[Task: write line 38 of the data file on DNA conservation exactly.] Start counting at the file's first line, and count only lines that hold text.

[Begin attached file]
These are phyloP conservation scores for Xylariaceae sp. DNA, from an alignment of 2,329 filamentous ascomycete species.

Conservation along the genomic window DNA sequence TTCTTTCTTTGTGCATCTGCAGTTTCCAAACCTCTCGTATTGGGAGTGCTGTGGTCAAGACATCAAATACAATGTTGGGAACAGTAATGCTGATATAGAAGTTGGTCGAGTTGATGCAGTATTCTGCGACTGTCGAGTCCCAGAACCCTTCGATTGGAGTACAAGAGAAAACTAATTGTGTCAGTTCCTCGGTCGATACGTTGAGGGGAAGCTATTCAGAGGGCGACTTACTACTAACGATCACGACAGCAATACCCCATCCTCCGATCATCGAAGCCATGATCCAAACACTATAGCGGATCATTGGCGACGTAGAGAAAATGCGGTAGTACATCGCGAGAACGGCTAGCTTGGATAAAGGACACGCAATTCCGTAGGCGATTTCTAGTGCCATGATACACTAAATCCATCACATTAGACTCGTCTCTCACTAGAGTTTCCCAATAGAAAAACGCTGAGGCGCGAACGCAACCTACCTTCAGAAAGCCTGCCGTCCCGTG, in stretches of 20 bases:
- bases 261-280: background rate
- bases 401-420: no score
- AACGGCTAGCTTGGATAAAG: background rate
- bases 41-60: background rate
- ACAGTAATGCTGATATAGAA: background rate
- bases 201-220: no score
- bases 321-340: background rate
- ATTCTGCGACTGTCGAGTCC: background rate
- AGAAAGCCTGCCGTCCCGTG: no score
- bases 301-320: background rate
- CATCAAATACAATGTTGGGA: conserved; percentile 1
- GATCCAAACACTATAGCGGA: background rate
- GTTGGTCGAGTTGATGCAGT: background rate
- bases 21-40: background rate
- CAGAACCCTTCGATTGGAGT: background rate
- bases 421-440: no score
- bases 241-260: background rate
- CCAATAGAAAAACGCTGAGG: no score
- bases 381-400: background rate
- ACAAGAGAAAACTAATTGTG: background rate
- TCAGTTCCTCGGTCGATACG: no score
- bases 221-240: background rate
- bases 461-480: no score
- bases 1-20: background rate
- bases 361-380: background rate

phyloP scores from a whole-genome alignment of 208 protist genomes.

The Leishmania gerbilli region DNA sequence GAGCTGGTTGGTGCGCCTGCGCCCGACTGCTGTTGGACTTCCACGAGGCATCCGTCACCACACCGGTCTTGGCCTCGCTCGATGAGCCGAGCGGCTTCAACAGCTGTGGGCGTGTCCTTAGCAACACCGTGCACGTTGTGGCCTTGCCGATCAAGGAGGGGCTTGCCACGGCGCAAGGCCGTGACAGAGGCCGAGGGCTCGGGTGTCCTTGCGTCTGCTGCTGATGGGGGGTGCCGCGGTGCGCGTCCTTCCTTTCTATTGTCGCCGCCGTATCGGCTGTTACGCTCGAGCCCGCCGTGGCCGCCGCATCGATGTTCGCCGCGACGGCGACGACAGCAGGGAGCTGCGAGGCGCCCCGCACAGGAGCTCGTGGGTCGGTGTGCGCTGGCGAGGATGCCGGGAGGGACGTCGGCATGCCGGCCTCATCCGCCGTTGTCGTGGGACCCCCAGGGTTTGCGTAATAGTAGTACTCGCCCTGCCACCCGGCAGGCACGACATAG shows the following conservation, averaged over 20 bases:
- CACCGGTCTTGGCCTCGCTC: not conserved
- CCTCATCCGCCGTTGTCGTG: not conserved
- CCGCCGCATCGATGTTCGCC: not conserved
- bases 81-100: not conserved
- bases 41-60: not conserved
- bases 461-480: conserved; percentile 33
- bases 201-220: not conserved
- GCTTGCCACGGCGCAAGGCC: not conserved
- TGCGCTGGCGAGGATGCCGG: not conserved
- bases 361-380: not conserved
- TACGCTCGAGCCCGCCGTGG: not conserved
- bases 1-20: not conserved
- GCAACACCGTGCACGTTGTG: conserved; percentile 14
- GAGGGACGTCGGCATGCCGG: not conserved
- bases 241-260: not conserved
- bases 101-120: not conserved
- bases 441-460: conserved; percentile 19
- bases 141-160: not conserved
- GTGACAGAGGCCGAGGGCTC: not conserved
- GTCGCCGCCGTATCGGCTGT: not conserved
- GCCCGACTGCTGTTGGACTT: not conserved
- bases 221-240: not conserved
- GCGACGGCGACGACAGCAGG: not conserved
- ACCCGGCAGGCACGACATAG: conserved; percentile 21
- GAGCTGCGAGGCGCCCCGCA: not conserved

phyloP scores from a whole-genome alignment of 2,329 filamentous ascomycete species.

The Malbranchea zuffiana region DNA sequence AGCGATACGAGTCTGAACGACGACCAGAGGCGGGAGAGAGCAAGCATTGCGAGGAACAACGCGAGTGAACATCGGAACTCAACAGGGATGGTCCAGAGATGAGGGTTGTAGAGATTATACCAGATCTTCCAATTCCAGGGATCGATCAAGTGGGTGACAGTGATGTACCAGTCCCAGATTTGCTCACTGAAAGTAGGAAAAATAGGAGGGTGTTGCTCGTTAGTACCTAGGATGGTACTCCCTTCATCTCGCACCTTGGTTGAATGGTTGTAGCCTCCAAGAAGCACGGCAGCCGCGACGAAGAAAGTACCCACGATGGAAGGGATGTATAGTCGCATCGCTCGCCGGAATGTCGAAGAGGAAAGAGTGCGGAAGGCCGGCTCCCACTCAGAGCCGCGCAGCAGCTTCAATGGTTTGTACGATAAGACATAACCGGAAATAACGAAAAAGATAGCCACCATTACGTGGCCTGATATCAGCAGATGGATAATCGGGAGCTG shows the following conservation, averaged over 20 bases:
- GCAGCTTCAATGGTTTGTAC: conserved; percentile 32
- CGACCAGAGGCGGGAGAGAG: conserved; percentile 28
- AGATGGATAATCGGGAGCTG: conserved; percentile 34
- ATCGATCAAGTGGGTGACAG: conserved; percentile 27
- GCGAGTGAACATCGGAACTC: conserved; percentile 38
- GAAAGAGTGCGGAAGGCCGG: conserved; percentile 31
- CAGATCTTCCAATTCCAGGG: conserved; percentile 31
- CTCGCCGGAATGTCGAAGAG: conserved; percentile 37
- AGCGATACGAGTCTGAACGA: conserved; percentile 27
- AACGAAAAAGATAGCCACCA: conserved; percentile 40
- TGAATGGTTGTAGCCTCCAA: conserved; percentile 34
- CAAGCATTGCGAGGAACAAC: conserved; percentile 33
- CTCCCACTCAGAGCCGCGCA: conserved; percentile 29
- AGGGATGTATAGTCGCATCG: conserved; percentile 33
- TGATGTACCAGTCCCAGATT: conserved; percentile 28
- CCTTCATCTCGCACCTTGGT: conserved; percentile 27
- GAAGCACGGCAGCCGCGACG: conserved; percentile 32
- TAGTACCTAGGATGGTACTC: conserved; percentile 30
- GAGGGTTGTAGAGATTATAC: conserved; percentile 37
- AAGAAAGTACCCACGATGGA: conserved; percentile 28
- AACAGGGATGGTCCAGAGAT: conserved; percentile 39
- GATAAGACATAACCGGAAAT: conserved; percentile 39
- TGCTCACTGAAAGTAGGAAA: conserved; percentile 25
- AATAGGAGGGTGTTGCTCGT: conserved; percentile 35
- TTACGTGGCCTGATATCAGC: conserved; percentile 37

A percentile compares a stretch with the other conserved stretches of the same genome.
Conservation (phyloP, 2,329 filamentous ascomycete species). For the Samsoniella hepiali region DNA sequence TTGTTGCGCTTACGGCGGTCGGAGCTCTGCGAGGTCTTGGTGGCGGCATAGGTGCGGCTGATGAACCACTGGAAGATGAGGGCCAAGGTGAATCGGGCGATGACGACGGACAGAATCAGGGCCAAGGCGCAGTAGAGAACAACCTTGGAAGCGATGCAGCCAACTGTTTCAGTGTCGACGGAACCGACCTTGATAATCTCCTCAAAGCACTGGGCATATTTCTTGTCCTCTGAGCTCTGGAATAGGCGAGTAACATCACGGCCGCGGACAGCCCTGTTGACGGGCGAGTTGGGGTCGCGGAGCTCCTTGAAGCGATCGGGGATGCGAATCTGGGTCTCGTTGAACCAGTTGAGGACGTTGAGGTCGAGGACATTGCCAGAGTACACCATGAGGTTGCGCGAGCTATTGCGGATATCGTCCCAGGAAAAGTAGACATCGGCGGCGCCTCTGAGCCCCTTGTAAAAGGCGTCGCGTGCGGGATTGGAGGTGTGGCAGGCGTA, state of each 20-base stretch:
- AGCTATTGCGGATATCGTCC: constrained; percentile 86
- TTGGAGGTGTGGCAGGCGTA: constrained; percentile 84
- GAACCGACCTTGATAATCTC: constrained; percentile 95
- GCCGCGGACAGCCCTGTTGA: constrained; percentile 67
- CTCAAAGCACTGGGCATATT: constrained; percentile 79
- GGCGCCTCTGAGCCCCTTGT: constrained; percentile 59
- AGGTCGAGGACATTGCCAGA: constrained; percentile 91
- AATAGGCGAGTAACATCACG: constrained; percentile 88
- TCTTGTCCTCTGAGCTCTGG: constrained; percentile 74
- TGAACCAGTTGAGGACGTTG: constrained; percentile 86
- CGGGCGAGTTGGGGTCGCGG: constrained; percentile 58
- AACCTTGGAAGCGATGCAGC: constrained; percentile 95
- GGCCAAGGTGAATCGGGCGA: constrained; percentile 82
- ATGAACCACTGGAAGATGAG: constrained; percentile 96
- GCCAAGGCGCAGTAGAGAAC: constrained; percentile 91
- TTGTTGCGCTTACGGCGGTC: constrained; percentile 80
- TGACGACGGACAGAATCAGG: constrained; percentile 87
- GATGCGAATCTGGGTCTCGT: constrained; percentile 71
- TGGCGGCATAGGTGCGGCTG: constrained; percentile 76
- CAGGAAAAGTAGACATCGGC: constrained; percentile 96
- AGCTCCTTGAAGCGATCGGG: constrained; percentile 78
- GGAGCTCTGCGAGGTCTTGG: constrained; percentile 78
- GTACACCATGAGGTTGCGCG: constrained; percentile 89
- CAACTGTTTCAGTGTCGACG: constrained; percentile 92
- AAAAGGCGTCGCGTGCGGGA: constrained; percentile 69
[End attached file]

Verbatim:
- TGCGCTGGCGAGGATGCCGG: not conserved